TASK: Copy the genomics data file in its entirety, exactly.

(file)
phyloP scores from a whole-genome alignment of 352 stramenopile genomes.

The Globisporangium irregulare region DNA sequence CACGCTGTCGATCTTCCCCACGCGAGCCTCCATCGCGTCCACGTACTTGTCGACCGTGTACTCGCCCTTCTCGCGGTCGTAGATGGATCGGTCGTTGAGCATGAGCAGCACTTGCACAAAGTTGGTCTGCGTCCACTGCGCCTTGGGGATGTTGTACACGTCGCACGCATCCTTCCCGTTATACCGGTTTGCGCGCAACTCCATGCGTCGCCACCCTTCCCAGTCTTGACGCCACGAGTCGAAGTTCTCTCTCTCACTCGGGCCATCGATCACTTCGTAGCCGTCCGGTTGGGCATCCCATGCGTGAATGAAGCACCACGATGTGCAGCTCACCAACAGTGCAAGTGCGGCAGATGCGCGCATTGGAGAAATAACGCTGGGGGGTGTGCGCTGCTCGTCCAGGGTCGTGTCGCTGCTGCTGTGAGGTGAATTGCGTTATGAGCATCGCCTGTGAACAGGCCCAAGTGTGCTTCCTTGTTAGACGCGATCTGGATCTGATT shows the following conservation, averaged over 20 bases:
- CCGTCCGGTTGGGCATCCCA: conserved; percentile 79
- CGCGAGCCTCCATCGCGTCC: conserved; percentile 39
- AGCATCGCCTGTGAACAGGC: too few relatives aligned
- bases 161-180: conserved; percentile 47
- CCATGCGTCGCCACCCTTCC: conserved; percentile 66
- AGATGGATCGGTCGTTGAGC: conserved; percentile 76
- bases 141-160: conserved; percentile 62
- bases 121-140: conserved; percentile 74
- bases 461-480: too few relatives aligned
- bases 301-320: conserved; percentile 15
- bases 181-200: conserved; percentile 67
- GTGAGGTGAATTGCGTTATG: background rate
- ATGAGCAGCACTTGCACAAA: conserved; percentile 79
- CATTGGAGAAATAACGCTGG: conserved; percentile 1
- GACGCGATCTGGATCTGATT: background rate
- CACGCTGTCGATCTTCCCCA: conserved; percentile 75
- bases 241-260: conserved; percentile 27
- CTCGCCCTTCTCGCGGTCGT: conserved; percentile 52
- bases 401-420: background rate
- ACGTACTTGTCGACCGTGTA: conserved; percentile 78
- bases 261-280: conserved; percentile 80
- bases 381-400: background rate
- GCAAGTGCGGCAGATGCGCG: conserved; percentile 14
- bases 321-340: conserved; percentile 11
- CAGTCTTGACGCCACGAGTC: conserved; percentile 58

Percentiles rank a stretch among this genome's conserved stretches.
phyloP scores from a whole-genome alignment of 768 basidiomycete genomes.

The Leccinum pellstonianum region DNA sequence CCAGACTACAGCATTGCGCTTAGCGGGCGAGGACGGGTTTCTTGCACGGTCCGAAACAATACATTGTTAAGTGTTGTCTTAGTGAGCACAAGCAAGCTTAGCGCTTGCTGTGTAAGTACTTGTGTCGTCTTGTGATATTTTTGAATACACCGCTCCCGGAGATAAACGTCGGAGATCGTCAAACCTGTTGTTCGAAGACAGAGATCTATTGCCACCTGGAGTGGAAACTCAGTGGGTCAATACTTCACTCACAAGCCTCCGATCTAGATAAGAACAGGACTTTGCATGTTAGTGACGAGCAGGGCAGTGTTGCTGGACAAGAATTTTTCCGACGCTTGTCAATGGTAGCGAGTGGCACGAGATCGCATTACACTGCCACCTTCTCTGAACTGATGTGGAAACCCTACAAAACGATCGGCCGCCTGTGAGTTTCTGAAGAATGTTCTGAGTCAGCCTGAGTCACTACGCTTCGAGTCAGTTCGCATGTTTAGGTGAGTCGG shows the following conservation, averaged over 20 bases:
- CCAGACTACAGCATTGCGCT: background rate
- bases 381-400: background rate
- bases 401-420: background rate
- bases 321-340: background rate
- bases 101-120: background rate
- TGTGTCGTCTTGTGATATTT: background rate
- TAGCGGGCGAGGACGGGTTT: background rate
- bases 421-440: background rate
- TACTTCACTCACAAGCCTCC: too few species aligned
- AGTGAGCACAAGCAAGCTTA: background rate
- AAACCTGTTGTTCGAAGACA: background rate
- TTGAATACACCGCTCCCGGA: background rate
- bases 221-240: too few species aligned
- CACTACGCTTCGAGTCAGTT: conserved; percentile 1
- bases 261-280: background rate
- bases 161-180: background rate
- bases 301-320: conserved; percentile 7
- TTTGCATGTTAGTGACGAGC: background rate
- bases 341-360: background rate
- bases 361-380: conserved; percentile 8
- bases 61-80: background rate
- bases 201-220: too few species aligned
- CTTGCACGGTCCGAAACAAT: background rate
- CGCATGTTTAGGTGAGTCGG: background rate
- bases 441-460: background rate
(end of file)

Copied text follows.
phyloP scores from a whole-genome alignment of 352 stramenopile genomes.

The Globisporangium irregulare region DNA sequence CACGCTGTCGATCTTCCCCACGCGAGCCTCCATCGCGTCCACGTACTTGTCGACCGTGTACTCGCCCTTCTCGCGGTCGTAGATGGATCGGTCGTTGAGCATGAGCAGCACTTGCACAAAGTTGGTCTGCGTCCACTGCGCCTTGGGGATGTTGTACACGTCGCACGCATCCTTCCCGTTATACCGGTTTGCGCGCAACTCCATGCGTCGCCACCCTTCCCAGTCTTGACGCCACGAGTCGAAGTTCTCTCTCTCACTCGGGCCATCGATCACTTCGTAGCCGTCCGGTTGGGCATCCCATGCGTGAATGAAGCACCACGATGTGCAGCTCACCAACAGTGCAAGTGCGGCAGATGCGCGCATTGGAGAAATAACGCTGGGGGGTGTGCGCTGCTCGTCCAGGGTCGTGTCGCTGCTGCTGTGAGGTGAATTGCGTTATGAGCATCGCCTGTGAACAGGCCCAAGTGTGCTTCCTTGTTAGACGCGATCTGGATCTGATT shows the following conservation, averaged over 20 bases:
- CCGTCCGGTTGGGCATCCCA: conserved; percentile 79
- CGCGAGCCTCCATCGCGTCC: conserved; percentile 39
- AGCATCGCCTGTGAACAGGC: too few relatives aligned
- bases 161-180: conserved; percentile 47
- CCATGCGTCGCCACCCTTCC: conserved; percentile 66
- AGATGGATCGGTCGTTGAGC: conserved; percentile 76
- bases 141-160: conserved; percentile 62
- bases 121-140: conserved; percentile 74
- bases 461-480: too few relatives aligned
- bases 301-320: conserved; percentile 15
- bases 181-200: conserved; percentile 67
- GTGAGGTGAATTGCGTTATG: background rate
- ATGAGCAGCACTTGCACAAA: conserved; percentile 79
- CATTGGAGAAATAACGCTGG: conserved; percentile 1
- GACGCGATCTGGATCTGATT: background rate
- CACGCTGTCGATCTTCCCCA: conserved; percentile 75
- bases 241-260: conserved; percentile 27
- CTCGCCCTTCTCGCGGTCGT: conserved; percentile 52
- bases 401-420: background rate
- ACGTACTTGTCGACCGTGTA: conserved; percentile 78
- bases 261-280: conserved; percentile 80
- bases 381-400: background rate
- GCAAGTGCGGCAGATGCGCG: conserved; percentile 14
- bases 321-340: conserved; percentile 11
- CAGTCTTGACGCCACGAGTC: conserved; percentile 58

Percentiles rank a stretch among this genome's conserved stretches.
phyloP scores from a whole-genome alignment of 768 basidiomycete genomes.

The Leccinum pellstonianum region DNA sequence CCAGACTACAGCATTGCGCTTAGCGGGCGAGGACGGGTTTCTTGCACGGTCCGAAACAATACATTGTTAAGTGTTGTCTTAGTGAGCACAAGCAAGCTTAGCGCTTGCTGTGTAAGTACTTGTGTCGTCTTGTGATATTTTTGAATACACCGCTCCCGGAGATAAACGTCGGAGATCGTCAAACCTGTTGTTCGAAGACAGAGATCTATTGCCACCTGGAGTGGAAACTCAGTGGGTCAATACTTCACTCACAAGCCTCCGATCTAGATAAGAACAGGACTTTGCATGTTAGTGACGAGCAGGGCAGTGTTGCTGGACAAGAATTTTTCCGACGCTTGTCAATGGTAGCGAGTGGCACGAGATCGCATTACACTGCCACCTTCTCTGAACTGATGTGGAAACCCTACAAAACGATCGGCCGCCTGTGAGTTTCTGAAGAATGTTCTGAGTCAGCCTGAGTCACTACGCTTCGAGTCAGTTCGCATGTTTAGGTGAGTCGG shows the following conservation, averaged over 20 bases:
- CCAGACTACAGCATTGCGCT: background rate
- bases 381-400: background rate
- bases 401-420: background rate
- bases 321-340: background rate
- bases 101-120: background rate
- TGTGTCGTCTTGTGATATTT: background rate
- TAGCGGGCGAGGACGGGTTT: background rate
- bases 421-440: background rate
- TACTTCACTCACAAGCCTCC: too few species aligned
- AGTGAGCACAAGCAAGCTTA: background rate
- AAACCTGTTGTTCGAAGACA: background rate
- TTGAATACACCGCTCCCGGA: background rate
- bases 221-240: too few species aligned
- CACTACGCTTCGAGTCAGTT: conserved; percentile 1
- bases 261-280: background rate
- bases 161-180: background rate
- bases 301-320: conserved; percentile 7
- TTTGCATGTTAGTGACGAGC: background rate
- bases 341-360: background rate
- bases 361-380: conserved; percentile 8
- bases 61-80: background rate
- bases 201-220: too few species aligned
- CTTGCACGGTCCGAAACAAT: background rate
- CGCATGTTTAGGTGAGTCGG: background rate
- bases 441-460: background rate